OMAHA, Nebraska — A monthly economic survey index for nine Midwest and Plains states dipped for the second consecutive month in April, but the survey's organizer said the index indicates slow growth for the region in the coming three to six months.
The Mid-America Business Conditions index dropped to 56.8 in April, compared with 58.2 in March, according to a report released Wednesday.
Businesses leaders were slightly more optimistic about the regional economy in the next six months, with the April business confidence index rising to 59.9 from 58.2 in March.
The survey of business leaders and supply managers uses a collection of indexes ranging from zero to 100. Survey organizers say any score above 50 suggests growth while a score below that suggests decline.
The survey covers Arkansas, Iowa, Kansas, Minnesota, Missouri, Nebraska, North Dakota, Oklahoma and South Dakota.
Those surveyed expect an upturn in housing to boost the economy, said Creighton University economist Ernie Goss, who oversees the survey. Goss also said that automatic federal spending cuts that took effect March 1 have had almost no effect on supply managers' outlook, with only one-fourth of survey respondents reporting that they've noticed any effects from the cut.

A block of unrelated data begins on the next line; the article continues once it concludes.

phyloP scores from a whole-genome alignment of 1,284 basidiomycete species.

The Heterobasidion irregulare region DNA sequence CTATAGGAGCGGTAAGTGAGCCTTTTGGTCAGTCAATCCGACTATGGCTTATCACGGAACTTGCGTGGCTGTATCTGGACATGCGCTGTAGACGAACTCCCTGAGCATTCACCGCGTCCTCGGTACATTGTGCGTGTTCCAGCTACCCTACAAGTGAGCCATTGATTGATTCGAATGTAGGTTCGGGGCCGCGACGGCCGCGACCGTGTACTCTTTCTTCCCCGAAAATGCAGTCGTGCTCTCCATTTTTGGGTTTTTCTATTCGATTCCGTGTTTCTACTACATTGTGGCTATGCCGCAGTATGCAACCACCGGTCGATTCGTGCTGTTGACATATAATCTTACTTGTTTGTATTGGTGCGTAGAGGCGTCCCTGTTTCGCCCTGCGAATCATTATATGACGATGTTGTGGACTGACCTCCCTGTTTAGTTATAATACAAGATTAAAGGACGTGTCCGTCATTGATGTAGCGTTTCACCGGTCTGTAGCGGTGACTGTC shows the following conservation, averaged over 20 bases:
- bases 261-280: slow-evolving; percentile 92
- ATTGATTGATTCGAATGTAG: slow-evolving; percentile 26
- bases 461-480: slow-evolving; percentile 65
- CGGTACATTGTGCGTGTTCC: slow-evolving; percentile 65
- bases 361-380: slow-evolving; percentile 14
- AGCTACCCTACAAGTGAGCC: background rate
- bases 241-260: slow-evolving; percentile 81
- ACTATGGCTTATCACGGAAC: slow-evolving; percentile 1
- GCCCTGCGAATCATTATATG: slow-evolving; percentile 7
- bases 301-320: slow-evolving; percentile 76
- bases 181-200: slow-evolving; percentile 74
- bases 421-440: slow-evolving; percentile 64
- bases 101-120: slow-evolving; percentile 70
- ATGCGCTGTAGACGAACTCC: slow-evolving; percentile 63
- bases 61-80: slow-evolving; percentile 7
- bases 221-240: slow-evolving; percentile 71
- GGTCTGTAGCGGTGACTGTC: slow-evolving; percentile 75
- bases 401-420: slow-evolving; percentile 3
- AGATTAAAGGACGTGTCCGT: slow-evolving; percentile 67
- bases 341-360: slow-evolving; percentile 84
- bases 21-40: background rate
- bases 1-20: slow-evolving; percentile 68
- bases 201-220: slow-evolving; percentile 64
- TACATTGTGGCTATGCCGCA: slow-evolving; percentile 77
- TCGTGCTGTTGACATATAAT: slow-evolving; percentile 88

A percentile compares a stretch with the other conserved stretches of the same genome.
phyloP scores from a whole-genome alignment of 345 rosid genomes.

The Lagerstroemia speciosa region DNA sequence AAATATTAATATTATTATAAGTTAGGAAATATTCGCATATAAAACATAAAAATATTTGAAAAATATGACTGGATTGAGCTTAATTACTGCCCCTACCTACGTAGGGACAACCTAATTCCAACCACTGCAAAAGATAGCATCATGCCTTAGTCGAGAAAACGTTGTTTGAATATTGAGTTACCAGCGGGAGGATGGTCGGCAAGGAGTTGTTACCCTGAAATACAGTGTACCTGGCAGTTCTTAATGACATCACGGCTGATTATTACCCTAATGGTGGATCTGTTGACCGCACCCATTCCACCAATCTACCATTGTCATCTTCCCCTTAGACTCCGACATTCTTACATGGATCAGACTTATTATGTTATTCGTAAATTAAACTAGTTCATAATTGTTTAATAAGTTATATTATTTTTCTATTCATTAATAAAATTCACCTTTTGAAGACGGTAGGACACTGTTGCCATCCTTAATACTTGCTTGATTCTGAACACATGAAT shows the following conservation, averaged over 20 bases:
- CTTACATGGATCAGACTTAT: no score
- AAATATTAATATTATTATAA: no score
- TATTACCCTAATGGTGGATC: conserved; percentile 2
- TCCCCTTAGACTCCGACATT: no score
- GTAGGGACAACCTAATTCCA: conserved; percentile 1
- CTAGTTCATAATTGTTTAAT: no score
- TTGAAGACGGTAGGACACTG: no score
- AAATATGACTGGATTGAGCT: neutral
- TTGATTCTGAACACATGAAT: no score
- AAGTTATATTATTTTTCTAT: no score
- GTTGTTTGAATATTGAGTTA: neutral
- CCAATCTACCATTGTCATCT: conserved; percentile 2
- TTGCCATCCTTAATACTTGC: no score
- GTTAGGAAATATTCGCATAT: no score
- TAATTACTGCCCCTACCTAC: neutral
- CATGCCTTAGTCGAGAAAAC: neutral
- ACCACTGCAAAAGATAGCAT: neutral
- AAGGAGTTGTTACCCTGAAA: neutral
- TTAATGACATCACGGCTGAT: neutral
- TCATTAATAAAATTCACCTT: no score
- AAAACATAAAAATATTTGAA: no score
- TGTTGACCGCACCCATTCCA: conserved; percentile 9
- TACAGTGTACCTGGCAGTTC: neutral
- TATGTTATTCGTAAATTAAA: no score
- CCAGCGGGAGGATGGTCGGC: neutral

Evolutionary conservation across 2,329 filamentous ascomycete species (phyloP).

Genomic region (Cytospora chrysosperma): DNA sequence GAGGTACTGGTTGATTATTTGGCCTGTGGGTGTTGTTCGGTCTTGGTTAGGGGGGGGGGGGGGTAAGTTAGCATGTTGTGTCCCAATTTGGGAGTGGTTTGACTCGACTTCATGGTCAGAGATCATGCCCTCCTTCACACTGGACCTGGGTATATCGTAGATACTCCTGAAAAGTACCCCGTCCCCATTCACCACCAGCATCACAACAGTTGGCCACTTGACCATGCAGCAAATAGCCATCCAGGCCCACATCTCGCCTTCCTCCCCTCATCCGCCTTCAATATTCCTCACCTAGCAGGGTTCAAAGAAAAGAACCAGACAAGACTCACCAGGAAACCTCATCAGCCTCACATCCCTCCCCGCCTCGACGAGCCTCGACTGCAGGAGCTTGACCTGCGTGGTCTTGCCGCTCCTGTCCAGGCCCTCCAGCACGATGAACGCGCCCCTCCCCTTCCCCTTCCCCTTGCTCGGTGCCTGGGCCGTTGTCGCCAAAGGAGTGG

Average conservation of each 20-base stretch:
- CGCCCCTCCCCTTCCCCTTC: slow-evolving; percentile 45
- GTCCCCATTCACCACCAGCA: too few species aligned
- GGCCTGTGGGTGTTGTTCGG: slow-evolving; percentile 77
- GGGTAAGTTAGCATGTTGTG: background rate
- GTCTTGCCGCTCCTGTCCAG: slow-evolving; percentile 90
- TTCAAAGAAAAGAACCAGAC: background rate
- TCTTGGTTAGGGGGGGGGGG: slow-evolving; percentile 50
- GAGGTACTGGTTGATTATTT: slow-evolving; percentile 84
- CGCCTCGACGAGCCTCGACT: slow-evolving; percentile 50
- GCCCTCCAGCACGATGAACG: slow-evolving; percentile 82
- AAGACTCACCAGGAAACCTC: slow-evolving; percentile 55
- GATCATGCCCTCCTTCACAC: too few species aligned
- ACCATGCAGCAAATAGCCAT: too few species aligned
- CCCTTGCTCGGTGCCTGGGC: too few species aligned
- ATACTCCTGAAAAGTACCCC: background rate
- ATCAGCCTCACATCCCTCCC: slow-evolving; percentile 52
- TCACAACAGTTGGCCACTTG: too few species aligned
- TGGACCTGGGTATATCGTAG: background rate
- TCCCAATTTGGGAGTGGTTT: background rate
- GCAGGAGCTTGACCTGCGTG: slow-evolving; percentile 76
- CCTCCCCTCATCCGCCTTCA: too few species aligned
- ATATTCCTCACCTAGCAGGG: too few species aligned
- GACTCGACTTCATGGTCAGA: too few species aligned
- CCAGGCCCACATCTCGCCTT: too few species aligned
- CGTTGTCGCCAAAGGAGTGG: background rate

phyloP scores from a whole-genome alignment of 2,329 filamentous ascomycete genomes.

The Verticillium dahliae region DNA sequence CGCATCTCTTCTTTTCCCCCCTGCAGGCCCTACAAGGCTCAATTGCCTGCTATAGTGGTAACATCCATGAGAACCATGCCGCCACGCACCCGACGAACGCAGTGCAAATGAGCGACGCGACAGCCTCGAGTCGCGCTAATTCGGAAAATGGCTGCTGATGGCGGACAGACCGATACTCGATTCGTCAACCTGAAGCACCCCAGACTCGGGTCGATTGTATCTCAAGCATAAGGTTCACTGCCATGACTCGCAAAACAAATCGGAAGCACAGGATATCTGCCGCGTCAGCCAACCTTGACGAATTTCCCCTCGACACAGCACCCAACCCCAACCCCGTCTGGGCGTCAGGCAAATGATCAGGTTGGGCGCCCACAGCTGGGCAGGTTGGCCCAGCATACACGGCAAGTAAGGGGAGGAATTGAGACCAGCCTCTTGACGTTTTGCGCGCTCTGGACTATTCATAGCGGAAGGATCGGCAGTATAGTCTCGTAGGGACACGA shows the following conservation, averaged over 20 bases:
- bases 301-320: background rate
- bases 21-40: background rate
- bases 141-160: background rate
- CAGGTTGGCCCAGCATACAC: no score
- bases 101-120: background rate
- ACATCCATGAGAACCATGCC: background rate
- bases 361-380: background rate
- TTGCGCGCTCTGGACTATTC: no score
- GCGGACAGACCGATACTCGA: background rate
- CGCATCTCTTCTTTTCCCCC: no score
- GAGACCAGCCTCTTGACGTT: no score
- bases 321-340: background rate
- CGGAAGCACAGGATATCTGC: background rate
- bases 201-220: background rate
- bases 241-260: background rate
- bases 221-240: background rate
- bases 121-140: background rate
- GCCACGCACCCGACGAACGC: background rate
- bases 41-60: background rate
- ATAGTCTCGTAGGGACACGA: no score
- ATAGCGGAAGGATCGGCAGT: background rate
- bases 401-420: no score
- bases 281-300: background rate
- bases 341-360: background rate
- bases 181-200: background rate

Supply managers in April also were asked what outcome they expected from President Barack Obama's health care law.
"Approximately 50 percent have experienced, or expect to experience negative impacts," Goss said. "Only 2 percent anticipate positive impacts, while the remaining 48 percent expect little or no impact on their business."
Here's a look at the other components of the overall index:
— Exports improved to 54.5 in April, from 50.9 in March.
— Imports also improved to 58.4 from March's 55.0 and February's 53.7.
— Inventories fell to 50.6 from March's 58.1.
— Production or sales improved to 63.2 from March's 62.4.